writers

Water/ by Laurin Bellg

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This prose poem is from the prompt Water we received on the second day of the retreat on Pantelleria. I brought a struggle with me to the gathering, a pivotal decision to be made about my future. And there on that sparse, volcanic island – closer to Tunisia than Italy – I was able to see more clearly through Water than I was ever able to do with the charts and statistics I’d laid out neatly and collated logically to help me decide. The logical charts hadn’t helped me at all and kept bringing me back to the same thought that to follow my heart makes no sense at all. I had to go halfway around the world to understand my dilemma and sort it out. The WOW retreats do that – take you to places where you have no choice but to unplug, and thus unfettered, allows you to look at things differently and see what’s really there. I am not a poet at all. Far from! But, even having words come out of me in a different way in a different place with different people was useful to render clarity.

Laurin Bellg

Appleton, Wisconsin

 

Water

I’m in control until I’m not. And when I’m not I struggle,

fighting the water; gasping when it rushes right into me.

I’m reminded I forgot to breath before it hit. Damn.

I drown. I go down. Now thoroughly and completely down,

I find out – what’s down there. What’s down here,

where I am now. Down in the layers of muck and sediment,

among fossils of the non-living, who once lived but now

they just don’t because they can’t.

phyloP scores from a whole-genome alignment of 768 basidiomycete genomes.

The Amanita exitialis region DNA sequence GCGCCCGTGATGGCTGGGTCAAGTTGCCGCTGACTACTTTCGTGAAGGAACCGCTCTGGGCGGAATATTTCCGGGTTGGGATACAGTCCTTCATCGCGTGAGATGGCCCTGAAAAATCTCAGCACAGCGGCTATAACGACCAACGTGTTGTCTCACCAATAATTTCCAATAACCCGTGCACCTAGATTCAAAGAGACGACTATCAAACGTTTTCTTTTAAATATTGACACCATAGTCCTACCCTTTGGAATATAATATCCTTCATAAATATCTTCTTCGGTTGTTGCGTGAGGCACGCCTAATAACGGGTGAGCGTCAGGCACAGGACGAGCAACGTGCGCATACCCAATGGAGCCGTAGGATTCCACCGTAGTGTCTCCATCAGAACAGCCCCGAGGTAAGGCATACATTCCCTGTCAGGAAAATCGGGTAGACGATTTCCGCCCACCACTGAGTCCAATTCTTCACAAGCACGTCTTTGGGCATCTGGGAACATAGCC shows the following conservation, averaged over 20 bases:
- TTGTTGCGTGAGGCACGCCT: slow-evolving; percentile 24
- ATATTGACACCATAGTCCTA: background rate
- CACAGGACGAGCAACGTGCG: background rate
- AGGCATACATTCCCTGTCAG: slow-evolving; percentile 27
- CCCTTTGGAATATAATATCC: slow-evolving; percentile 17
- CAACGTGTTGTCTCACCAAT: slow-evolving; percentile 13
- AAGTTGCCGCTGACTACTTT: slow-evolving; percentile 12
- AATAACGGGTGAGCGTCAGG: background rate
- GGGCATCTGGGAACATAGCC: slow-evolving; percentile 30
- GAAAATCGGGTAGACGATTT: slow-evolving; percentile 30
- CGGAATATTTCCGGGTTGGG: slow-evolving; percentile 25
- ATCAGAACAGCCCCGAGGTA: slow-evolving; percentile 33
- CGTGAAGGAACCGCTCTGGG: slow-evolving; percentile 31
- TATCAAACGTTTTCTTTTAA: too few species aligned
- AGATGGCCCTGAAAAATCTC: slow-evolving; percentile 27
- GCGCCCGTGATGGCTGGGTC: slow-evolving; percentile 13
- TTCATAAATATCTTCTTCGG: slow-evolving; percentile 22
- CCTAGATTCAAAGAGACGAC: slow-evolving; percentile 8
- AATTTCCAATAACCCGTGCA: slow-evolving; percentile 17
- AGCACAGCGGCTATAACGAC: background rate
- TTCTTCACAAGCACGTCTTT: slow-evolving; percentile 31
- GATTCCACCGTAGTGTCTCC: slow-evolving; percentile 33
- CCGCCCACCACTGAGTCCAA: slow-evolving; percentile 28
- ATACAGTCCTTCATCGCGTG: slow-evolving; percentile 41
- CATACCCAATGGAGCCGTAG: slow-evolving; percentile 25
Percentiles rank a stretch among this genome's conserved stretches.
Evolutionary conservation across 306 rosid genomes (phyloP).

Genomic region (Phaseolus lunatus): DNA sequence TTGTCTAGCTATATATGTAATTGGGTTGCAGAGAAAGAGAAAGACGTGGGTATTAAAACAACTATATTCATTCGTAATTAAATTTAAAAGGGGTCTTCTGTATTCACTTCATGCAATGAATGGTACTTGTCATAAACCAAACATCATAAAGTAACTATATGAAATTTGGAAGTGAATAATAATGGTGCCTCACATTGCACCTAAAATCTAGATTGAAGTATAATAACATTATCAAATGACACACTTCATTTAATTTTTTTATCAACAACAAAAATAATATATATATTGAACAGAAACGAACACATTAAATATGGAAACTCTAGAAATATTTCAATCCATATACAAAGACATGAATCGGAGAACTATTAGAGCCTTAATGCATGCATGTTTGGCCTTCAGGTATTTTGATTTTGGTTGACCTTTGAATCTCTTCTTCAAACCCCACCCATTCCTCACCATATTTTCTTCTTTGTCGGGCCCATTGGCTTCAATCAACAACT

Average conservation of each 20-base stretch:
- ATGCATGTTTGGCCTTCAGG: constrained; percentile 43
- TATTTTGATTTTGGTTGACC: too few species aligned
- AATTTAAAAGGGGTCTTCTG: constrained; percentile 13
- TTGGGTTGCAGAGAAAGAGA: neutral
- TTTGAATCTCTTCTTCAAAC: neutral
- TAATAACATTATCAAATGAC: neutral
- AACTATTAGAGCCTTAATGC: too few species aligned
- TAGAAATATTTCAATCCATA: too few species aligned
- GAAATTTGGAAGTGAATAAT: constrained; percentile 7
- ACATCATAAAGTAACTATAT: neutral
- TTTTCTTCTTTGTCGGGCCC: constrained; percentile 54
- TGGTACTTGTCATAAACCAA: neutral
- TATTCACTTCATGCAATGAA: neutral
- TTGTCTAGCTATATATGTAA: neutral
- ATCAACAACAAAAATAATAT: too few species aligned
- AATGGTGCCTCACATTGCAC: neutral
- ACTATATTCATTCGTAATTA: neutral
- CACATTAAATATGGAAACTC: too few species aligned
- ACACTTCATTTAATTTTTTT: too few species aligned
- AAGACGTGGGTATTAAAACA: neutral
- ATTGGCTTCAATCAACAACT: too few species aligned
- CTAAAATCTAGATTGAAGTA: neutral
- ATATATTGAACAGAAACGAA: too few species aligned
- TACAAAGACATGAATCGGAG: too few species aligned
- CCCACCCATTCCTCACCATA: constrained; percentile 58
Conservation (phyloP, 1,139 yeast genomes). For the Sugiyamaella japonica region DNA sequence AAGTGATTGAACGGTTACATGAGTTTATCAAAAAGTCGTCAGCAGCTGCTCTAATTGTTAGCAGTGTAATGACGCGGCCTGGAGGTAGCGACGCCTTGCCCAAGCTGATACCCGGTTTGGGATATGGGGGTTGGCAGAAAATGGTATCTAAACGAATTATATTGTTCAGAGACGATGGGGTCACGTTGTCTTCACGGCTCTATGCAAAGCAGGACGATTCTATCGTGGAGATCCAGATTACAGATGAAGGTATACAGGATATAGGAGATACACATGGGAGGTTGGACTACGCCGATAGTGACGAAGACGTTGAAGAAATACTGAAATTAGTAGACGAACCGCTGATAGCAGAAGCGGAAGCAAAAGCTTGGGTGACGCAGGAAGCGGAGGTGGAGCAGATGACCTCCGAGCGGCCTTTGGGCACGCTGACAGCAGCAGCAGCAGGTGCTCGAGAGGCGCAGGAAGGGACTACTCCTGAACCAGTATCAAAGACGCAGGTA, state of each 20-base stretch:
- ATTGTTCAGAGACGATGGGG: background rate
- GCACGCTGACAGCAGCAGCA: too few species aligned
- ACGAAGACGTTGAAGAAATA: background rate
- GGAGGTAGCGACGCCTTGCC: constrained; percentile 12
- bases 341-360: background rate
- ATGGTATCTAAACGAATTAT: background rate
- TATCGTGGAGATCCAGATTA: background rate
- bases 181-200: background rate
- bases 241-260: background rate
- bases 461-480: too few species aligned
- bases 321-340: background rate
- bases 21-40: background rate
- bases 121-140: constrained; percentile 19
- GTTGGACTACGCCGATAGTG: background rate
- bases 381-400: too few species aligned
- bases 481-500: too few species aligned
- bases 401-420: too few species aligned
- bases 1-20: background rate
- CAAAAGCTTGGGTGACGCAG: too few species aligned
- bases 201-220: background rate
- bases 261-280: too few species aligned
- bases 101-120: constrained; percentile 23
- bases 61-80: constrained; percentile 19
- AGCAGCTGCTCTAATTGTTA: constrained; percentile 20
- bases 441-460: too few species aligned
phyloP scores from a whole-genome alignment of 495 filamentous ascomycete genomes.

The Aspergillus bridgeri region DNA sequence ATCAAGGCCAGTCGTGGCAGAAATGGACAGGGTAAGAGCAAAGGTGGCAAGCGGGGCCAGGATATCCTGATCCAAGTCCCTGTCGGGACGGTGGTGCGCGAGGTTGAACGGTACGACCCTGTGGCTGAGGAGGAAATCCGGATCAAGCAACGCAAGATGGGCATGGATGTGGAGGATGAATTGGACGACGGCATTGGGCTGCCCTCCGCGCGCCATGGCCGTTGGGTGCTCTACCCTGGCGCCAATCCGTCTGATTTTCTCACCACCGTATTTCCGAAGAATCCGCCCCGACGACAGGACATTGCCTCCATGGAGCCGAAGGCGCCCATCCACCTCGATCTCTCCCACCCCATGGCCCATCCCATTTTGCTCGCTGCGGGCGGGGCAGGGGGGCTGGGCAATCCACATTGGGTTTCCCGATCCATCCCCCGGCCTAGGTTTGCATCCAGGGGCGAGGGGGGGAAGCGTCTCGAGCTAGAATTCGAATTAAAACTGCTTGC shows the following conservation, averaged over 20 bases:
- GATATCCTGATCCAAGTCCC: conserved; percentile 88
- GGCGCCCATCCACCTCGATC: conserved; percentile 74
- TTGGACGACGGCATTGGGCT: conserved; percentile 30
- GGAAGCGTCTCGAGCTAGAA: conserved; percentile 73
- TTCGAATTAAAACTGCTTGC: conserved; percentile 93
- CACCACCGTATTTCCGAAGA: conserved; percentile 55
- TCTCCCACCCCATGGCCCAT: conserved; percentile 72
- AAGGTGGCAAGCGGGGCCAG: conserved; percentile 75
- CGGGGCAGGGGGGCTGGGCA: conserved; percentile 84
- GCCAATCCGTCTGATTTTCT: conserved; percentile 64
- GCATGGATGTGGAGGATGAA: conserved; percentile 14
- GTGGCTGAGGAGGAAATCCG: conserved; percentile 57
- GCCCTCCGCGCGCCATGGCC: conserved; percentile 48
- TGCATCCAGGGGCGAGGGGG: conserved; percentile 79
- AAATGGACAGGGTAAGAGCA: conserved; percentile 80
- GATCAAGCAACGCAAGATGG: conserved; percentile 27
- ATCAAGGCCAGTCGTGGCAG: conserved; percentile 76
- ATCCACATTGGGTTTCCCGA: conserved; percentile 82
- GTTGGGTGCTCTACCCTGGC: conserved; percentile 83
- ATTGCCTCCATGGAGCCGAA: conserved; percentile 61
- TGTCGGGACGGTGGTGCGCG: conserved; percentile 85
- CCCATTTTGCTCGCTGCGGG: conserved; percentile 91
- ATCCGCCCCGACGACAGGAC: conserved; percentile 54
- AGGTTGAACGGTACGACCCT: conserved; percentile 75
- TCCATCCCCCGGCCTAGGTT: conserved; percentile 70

Their choice of fuel was always going to be self-depleting,

and once it’s gone, well – it’s gone. That’s it then.

There’s nothing left to do in that fuel-less place but die

and become shells of ourselves. And I do that.

I die, but I will not be committed to fossil and shell.

I decide. There is nothing left to do but sever bindings.

So, I grab them. Rip them. Leave them there and float up.

And it’s easy. I’m surprised that it’s actually – easy.

 

I’m amused that it took that long to realize, to know I had that –

that shell. A shell, it turns out I don’t even need. I thought I did,

but now I know. I don’t. Funny, I did not even see it –

did not realize, until I lost it, that I ever had it in the first place.

That’s how the sheer weight of the thing – that confining,

limiting shell – can go unnoticed, or if I do notice, how I

convince myself of its usefulness to me. How maddening.

What a stupid construct, really, that somehow

I thought I needed it, but now that it’s gone I am so light –

Light and light – a self-illuminating, auto-renewing